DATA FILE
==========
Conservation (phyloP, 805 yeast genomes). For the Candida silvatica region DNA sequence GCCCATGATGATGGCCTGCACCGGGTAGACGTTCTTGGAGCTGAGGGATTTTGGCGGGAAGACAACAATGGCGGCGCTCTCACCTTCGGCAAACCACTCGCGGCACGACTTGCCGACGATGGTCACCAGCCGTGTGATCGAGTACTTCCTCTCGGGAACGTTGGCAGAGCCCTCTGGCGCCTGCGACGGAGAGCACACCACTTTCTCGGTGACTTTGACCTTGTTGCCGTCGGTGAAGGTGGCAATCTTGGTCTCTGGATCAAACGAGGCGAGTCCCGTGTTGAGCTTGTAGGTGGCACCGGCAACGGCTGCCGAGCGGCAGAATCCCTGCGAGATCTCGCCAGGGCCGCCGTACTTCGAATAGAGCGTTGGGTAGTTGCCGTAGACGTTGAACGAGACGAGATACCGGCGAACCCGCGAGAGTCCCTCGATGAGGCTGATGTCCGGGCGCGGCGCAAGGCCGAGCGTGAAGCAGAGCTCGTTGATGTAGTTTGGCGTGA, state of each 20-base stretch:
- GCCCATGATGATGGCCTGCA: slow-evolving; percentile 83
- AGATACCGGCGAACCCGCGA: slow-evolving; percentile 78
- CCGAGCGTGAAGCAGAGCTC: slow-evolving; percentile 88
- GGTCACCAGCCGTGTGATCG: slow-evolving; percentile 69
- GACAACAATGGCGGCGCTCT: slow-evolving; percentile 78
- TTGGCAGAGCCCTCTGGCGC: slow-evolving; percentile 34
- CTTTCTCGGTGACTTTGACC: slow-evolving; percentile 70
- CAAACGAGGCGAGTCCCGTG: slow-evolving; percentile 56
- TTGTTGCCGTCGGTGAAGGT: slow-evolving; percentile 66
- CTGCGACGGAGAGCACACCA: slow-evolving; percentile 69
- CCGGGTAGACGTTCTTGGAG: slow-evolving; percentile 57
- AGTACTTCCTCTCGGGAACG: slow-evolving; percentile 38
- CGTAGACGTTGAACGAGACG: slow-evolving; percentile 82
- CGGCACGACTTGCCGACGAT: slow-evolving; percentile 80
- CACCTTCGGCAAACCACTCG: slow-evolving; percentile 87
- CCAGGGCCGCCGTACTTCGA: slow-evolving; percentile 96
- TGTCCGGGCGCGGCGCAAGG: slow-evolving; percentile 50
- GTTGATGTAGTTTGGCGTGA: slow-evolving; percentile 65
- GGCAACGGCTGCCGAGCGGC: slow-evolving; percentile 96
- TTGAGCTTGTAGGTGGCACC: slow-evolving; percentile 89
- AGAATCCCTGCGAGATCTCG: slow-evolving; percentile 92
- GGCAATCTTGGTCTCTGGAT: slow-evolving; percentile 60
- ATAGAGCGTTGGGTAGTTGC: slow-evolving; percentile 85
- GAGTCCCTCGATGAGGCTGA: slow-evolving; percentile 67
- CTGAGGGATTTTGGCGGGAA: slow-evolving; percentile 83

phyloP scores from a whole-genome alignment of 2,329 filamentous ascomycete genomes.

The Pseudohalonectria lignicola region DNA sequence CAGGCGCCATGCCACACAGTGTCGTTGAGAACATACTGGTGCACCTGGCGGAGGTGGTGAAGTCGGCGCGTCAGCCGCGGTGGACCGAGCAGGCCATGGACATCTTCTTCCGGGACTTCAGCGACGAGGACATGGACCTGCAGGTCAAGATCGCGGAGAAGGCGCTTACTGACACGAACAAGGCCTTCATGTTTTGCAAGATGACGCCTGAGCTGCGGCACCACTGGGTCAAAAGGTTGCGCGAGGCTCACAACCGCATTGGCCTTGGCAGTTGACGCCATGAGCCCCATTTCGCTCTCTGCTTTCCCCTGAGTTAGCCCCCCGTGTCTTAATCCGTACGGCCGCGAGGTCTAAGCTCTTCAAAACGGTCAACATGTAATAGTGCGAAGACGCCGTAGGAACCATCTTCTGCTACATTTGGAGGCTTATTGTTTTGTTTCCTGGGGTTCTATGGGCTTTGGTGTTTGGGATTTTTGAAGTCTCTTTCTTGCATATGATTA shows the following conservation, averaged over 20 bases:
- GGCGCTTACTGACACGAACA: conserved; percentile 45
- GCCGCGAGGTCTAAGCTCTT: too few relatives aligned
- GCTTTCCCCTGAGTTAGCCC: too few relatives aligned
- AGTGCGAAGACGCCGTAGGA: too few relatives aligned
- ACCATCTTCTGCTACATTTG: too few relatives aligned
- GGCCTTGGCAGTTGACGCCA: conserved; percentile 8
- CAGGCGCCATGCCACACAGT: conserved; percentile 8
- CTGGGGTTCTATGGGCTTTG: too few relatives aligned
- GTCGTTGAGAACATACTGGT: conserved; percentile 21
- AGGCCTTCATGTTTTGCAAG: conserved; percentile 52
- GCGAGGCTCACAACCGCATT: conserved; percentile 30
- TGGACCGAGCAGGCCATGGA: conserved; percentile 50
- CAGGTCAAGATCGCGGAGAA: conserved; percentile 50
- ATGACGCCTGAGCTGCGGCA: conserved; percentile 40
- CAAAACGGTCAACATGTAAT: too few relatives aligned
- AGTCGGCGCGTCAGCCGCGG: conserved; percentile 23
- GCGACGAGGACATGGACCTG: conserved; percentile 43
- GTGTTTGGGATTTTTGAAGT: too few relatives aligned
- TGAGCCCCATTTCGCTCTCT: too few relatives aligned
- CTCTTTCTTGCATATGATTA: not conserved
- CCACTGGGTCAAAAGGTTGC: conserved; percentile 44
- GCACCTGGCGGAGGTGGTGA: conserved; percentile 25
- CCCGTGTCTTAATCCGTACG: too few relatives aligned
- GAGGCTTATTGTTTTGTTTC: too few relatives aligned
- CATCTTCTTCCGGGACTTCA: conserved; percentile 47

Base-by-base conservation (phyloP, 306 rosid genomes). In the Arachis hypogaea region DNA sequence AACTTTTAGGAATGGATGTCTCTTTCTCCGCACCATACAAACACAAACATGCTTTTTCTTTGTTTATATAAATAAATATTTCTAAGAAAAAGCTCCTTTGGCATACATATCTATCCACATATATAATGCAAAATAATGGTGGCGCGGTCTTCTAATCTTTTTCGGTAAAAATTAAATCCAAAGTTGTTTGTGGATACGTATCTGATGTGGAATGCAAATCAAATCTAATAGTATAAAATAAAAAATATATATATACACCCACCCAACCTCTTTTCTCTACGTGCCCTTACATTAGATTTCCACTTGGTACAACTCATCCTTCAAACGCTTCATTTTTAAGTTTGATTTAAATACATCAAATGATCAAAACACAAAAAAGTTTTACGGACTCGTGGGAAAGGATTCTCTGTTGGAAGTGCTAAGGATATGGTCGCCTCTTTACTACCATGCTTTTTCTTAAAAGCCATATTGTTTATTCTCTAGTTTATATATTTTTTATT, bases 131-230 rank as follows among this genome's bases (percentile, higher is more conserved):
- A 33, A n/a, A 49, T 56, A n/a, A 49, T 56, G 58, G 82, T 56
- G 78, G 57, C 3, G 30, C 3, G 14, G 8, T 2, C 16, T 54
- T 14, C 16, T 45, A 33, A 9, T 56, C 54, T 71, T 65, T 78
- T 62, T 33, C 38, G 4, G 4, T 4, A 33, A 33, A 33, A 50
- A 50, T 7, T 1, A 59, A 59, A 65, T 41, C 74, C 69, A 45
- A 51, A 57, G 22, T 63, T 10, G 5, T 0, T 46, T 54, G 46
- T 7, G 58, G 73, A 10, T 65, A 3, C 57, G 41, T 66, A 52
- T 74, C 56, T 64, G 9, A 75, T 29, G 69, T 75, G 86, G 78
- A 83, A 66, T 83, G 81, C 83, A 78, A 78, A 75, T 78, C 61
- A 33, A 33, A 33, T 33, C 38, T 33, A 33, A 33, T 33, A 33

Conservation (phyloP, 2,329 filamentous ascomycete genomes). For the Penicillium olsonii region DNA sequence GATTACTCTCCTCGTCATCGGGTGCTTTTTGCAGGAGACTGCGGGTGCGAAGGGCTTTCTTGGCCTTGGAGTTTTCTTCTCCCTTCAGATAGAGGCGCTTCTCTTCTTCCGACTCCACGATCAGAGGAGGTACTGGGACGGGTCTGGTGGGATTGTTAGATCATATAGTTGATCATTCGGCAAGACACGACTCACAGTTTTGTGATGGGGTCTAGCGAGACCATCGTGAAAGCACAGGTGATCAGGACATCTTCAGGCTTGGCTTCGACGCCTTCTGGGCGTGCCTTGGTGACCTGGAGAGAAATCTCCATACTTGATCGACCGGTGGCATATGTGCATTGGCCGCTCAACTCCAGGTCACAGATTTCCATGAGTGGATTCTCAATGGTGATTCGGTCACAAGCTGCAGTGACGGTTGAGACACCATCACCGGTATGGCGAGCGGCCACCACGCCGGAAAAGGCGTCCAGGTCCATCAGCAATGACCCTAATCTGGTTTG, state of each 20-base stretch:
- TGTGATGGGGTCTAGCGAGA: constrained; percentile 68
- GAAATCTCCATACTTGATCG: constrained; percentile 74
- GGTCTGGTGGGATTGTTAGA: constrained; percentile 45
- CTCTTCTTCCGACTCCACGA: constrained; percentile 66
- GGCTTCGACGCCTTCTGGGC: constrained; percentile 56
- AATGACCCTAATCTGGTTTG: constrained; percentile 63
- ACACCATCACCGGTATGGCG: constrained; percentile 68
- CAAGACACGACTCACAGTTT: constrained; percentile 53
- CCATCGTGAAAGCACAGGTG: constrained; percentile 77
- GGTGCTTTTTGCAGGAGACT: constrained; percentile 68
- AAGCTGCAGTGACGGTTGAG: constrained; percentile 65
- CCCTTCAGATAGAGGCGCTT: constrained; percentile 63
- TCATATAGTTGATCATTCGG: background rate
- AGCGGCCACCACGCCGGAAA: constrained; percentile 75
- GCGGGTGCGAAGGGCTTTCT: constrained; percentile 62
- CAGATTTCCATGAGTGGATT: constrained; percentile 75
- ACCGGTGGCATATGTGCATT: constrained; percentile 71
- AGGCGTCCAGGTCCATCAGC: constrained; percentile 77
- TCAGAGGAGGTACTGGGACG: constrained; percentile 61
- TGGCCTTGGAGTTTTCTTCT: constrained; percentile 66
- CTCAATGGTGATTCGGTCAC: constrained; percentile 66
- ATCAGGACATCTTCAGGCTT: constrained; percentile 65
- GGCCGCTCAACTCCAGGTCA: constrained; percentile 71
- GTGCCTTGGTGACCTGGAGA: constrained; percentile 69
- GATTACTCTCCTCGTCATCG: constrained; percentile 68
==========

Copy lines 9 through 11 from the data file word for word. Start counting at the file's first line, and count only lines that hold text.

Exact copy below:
- CAAACGAGGCGAGTCCCGTG: slow-evolving; percentile 56
- TTGTTGCCGTCGGTGAAGGT: slow-evolving; percentile 66
- CTGCGACGGAGAGCACACCA: slow-evolving; percentile 69